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Electrical Wiring FAQ (Part 2 of 2)
Section - What is 3 phase power? Should I use it? Can I get it in my house?

( Part1 - Part2 - Single Page )
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Top Document: Electrical Wiring FAQ (Part 2 of 2)
Previous Document: Noisy fluorescent fixtures, what do I do?
Next Document: Is it better to run motors at 110 or 220?
See reader questions & answers on this topic! - Help others by sharing your knowledge

	Three phase power has three "hot" wires, 120 degrees out of
	phase with each other.  These are usually used for large motors
	because it is more "efficient", provides a bit more starting torque,
	and because the motors are simpler and hence cheaper.

	You're most likely to encounter a 3 phase circuit that shows
	110 volts between any hot and ground, and 208 volts between
	any two hots.  The latter shows the difference between a normal
	220V/110V common neutral circuit, which is 240 volts between the
	two hots.  There are 3 phase circuits with different voltages.

	Bringing in a 3 phase feed to your house is usually
	ridiculously expensive, or impossible.  If the equipment you
	want to run has a standard motor mount, it is *MUCH* cheaper to
	buy a new 110V or 220V motor for it.  In some cases it is
	possible to run 3 phase equipment on ordinary power if you have
	a "capacitor start" unit, or use a larger motor as a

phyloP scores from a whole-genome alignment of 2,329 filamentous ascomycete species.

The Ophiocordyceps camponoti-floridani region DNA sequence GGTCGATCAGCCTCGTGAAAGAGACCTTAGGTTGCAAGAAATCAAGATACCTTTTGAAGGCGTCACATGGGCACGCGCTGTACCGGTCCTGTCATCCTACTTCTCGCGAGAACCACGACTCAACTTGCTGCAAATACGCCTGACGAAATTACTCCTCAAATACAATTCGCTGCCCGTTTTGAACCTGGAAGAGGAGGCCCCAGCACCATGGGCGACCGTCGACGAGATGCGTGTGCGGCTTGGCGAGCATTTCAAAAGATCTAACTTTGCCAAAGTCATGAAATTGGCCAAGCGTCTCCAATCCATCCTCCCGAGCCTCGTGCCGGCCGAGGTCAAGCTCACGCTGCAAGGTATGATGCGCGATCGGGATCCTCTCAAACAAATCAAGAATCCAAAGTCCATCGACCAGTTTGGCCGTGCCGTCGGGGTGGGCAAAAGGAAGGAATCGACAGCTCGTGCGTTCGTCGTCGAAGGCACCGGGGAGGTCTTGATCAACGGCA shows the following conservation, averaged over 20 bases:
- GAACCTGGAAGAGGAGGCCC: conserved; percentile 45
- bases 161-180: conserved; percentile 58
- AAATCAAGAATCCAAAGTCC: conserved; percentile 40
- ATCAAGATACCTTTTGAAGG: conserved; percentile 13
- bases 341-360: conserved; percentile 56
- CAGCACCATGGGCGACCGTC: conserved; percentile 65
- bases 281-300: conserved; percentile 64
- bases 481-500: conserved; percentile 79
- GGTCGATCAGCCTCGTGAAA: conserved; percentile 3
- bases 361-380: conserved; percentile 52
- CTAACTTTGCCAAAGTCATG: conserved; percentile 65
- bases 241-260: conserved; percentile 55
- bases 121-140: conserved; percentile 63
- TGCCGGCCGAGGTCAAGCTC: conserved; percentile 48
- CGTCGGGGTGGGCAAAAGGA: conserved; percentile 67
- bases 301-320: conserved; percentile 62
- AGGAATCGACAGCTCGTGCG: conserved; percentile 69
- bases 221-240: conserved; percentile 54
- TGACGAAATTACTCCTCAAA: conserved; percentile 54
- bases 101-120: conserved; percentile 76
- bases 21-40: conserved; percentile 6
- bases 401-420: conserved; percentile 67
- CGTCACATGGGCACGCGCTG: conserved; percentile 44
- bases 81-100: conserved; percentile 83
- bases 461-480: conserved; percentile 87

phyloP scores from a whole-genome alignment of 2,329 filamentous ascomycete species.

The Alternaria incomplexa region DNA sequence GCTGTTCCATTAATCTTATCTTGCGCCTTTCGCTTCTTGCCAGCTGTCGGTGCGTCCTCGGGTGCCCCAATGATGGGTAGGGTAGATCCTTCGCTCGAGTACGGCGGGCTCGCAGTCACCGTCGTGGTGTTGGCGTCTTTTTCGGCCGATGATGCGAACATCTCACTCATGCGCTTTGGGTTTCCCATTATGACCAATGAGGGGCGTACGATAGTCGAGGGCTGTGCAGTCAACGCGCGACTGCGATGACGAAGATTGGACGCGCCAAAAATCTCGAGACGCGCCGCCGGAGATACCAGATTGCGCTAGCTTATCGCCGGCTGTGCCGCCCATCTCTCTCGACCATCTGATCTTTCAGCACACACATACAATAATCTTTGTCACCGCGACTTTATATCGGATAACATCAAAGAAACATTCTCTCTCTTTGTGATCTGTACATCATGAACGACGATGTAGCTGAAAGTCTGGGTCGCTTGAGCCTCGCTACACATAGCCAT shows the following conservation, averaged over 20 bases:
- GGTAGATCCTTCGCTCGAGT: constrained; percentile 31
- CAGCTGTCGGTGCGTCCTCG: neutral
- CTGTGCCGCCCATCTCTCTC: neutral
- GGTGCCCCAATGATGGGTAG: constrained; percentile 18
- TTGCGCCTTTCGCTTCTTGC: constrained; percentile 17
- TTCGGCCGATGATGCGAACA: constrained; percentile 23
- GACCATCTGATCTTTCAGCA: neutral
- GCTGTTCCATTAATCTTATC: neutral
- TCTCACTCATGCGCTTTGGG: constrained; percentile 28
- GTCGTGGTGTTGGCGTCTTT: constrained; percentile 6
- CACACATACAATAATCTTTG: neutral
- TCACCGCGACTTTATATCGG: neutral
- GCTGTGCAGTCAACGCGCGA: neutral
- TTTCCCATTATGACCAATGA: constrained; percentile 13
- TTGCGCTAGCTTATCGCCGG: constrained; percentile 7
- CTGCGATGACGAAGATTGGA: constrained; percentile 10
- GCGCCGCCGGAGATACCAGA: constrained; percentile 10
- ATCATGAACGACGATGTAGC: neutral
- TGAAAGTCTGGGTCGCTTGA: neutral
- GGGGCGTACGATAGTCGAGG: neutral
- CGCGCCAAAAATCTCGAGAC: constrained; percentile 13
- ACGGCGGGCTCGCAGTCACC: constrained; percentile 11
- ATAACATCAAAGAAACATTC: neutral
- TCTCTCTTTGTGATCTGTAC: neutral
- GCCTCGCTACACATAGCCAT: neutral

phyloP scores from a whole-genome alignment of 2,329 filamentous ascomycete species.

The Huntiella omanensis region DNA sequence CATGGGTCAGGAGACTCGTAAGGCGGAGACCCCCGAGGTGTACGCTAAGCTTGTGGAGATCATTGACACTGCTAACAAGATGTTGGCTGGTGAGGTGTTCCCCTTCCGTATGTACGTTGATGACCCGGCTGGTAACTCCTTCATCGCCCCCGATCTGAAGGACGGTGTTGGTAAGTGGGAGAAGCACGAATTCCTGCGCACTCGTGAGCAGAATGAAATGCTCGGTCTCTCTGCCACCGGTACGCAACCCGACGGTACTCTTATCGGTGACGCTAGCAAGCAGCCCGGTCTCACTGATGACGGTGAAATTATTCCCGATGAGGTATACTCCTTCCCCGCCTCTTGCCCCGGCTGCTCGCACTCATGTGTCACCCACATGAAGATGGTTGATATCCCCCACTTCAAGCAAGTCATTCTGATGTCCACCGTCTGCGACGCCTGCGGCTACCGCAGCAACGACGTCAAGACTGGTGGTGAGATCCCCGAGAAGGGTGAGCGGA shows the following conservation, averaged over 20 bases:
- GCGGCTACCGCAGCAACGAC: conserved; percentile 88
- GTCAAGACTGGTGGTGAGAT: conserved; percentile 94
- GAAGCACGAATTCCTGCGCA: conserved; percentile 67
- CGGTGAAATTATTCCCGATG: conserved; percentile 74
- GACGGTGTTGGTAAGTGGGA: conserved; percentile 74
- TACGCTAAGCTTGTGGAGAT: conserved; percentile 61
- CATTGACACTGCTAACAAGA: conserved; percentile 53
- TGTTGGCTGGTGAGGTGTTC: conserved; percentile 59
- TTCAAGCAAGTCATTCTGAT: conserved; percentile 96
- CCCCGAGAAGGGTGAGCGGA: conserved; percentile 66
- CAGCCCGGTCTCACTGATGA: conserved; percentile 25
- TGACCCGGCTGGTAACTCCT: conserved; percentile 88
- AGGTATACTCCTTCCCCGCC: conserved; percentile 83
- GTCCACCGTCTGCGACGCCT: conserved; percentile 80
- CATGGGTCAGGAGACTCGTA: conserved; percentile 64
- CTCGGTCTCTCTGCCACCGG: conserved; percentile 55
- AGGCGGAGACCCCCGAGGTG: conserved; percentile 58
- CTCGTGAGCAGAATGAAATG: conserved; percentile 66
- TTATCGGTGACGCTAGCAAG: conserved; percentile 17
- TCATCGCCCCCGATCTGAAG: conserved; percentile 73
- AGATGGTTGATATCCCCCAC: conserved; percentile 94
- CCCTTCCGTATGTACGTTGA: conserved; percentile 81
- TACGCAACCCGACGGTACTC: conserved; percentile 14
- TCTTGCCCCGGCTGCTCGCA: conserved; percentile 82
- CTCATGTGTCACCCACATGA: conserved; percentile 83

(auto-)generator.  These are tricky, but are a good solution if
	the motor is non-standard size, or too expensive or too big to
	replace.  The Taunton Press book ``The Small Shop'' has an
	article on how to do this if you must.

	Note that you lose any possible electrical efficiency by using
	such a converter.  The laws of thermodynamics guarantee that.

User Contributions:

Dev
Report this comment as inappropriate
Dec 21, 2011 @ 12:00 am
In a fire protection circuit, circuts are shown witha no example 6,8,4etc. what it mean?these circuits are connected between smode detector,junction box etc
kevin
Report this comment as inappropriate
Dec 24, 2011 @ 12:12 pm
My daughter dropped a small necklace behind her dresser. The necklace crossed a plug terminal and shorted the receptacle.
I bought a new receptacle and installed the same. I still have no power I suspect there could be a bigger problem,this is aluminum wiring.
I've killed the breaker and call an electrician but am curious as to what happened.P.s. there is a dimmer switch on the same circuit.
dennis
Report this comment as inappropriate
Feb 24, 2012 @ 11:11 am
Regarding new construction wiring and running 12/2 and 14/3 wire in the same box.

I have multiple switches to lights. Ran 12/2 and 14/3 into switch box and inspector wrote correction needed.

What should I have done instead?

thank you
dennis
Robert
Report this comment as inappropriate
Nov 26, 2012 @ 9:21 pm
Does a grounding electrode facilitate the operation of a OCPD, to clear a ground fault ?
@dennis
Report this comment as inappropriate
Mar 18, 2013 @ 10:10 am
Assuming you are installing two switches in a two switch box, you probably should have used 14/2 and 14/3 instead of replacing 14/2 with 12/2. If you are only installing one switch in a one switch box, you should only have one cable in the box.
P k
Report this comment as inappropriate
Jan 26, 2014 @ 10:10 am
I prefer to use nothing smaller than12 awg /the smallest sized wire on a circuit determines the allowable ampacity
Ex: 15 amp-14awg. 12awg-20amp only rule for thumb other factors such as continuous load,heating and others if you do not know the safe NEC rules then please call a qualified journeyman Electrician better be safe

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Top Document: Electrical Wiring FAQ (Part 2 of 2)
Previous Document: Noisy fluorescent fixtures, what do I do?
Next Document: Is it better to run motors at 110 or 220?

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Last Update March 27 2014 @ 02:11 PM